For those who like to write journals but occasionally (or often) find themselves stuck for a topic, Wordsmith Deck from BestSelf Co, https://bestself.co/products/wordsmith-deck, offers a way to get out of a rut or to inspire thoughts.
The back of the box provides the following quotation from William Wordsworth: “Fill your paper with the breathings of your heart.”
The Wordsmith Deck contains 100 prompt cards in six categories:
Life, Education & Career, Love & Relationships, Self-Reflection, Random, and World.
The best part about using the Wordsmith Deck? No rules! Writers can shuffle the cards and choose one as a starting point for a journal entry. Perhaps one day, writing about relationships is on the writer’s mind, so he/she selects a card from that category.
As the creators of Wordsmith Deck point out, the prompts are reusable! That is, a writer could write by following a given prompt one time and then still write about that same prompt another time in a different frame of mind.
Maud Purcell, LCSW, CEAP, wrote “The Health Benefits of Journaling” for PsychCentral.com, https://psychcentral.com/lib/the-health-benefits-of-journaling/. Purcell explains the benefits of journaling on a regular basis. She emphasizes that journaling can clarify thoughts and encourage creativity among other benefits.
Alan Henry wrote “Why You Should Keep a Journal (and How to Start Yours) for LifeHacker.com, https://lifehacker.com/why-you-should-keep-a-journal-and-how-to-start-yours-1547057185. Henry reiterates Purcell’s claims and cites university studies which promote the benefits of regular journaling habits. Henry explains that the “very act of keeping a journal can help you brainstorm.”
When I taught Comp I and II, I had a student who worked in construction while he was attending college. During one of our conversations, he told me he kept a journal. In the journal, he not only wrote about ideas that occurred to him, he also kept track of shipments of construction materials, including dates of delivery and contents as well as condition of the delivered items. The journal had saved his company money when disputes arose over delivered goods because he had a record.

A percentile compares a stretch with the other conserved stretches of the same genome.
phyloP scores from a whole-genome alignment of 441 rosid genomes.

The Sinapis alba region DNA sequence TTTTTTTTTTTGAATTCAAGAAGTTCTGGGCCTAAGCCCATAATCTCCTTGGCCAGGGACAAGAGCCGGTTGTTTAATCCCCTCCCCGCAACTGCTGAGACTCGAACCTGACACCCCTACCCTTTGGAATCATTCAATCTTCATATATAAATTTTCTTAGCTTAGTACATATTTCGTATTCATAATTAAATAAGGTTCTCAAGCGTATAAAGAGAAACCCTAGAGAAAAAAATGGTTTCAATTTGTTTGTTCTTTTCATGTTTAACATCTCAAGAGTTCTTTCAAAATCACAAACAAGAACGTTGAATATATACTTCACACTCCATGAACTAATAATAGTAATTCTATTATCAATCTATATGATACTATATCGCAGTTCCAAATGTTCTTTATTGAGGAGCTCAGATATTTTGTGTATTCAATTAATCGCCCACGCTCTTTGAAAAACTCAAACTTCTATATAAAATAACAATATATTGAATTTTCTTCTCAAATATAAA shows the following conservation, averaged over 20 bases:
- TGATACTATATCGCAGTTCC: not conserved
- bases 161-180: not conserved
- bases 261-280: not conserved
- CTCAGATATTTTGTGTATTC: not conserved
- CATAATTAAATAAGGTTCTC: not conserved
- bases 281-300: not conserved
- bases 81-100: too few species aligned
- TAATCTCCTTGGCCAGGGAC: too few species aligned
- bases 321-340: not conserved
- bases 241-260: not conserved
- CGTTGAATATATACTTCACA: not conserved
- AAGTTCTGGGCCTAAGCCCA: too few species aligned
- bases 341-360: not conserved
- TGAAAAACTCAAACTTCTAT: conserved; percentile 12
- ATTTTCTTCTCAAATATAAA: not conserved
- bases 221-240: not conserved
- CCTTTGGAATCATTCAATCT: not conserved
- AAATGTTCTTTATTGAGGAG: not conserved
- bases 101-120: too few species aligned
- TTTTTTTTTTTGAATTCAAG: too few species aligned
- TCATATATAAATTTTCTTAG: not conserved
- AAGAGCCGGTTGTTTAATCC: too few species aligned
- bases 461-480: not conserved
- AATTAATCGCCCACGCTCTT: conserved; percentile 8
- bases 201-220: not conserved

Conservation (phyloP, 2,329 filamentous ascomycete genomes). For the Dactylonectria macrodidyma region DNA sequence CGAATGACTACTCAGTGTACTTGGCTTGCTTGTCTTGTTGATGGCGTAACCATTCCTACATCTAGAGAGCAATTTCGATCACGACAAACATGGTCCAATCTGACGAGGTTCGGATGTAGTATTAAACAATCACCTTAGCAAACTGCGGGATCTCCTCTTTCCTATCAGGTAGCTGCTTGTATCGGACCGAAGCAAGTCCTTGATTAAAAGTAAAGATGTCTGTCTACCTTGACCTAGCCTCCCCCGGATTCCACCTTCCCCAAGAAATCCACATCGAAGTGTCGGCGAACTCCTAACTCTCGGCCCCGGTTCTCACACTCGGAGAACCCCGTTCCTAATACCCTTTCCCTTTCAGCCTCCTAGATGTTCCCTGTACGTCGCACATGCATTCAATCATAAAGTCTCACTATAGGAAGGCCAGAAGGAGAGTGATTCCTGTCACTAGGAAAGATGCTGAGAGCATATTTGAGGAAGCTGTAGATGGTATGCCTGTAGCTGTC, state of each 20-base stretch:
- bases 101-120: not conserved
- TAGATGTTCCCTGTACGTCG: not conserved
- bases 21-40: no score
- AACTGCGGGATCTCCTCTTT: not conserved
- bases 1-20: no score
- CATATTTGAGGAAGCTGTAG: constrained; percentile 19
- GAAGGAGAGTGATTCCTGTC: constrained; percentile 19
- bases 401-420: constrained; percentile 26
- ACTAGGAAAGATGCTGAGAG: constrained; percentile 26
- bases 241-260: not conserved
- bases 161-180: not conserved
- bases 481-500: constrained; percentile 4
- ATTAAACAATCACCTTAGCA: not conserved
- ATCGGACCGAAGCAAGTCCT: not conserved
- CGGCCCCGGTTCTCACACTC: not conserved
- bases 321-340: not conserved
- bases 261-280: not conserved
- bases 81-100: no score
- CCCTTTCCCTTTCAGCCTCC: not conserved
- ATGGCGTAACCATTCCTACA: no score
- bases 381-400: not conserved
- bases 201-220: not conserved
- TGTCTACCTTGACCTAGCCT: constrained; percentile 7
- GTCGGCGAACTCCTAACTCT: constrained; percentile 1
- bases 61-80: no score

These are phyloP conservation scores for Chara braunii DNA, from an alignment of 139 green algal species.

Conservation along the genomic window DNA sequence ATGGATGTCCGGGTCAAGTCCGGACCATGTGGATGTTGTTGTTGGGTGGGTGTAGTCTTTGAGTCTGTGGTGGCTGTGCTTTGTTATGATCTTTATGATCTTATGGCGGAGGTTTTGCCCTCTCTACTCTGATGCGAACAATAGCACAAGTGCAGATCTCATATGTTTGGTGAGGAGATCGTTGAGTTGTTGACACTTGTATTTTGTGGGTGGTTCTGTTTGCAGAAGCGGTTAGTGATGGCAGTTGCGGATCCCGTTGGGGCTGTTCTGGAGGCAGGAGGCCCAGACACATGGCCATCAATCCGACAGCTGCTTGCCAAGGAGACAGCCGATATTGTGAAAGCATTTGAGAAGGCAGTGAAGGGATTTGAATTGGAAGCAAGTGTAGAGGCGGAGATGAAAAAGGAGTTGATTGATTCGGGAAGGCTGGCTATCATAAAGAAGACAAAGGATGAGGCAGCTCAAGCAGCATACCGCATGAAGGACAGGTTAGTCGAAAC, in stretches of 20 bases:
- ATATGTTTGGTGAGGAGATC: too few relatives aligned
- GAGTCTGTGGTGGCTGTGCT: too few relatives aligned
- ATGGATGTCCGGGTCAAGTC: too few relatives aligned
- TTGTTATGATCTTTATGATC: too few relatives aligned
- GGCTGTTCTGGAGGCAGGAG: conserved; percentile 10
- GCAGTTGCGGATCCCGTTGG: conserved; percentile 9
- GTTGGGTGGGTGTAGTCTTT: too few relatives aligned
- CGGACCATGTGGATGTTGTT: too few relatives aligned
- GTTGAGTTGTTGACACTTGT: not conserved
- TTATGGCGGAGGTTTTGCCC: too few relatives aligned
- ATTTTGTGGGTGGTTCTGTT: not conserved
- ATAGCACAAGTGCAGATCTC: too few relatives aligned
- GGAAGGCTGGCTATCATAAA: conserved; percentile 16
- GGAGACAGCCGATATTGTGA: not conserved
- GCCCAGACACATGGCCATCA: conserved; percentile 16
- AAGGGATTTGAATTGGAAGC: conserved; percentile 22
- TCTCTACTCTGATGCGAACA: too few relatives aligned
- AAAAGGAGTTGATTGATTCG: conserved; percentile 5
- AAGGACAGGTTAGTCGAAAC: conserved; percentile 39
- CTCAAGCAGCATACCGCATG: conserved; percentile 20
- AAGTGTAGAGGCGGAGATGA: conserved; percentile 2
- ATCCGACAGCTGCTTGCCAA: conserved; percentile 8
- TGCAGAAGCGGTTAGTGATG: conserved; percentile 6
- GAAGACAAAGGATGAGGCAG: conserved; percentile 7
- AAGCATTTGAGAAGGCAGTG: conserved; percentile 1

Journaling should not depend upon the kind of notebook the writer uses. Often, would-be writers focus on the materials or getting the right place to write rather than simply getting to the business of writing itself. Use an inexpensive spiral notebook, a blank book from the Dollar Store, or write at the computer, but write.
Some of the prompts from Wordsmith Deck are listed below.
“Where would you most like to live? (And why aren’t you living there already?)”
“Where are you still carrying old pain? How can you let it go?”
“What conversation do you need to have today?”
“What’s the best career compliment you’ve ever received? Describe the situation.”
Try journaling for a week. Then assess the benefits you feel following that week of journaling. Don’t make the journaling a task or chore; make it a delight, something to enjoy. Don’t set the bar too high at first. Decide you will spend 10 minutes (or whatever suits your time limits) a day for a week.
Get busy journaling!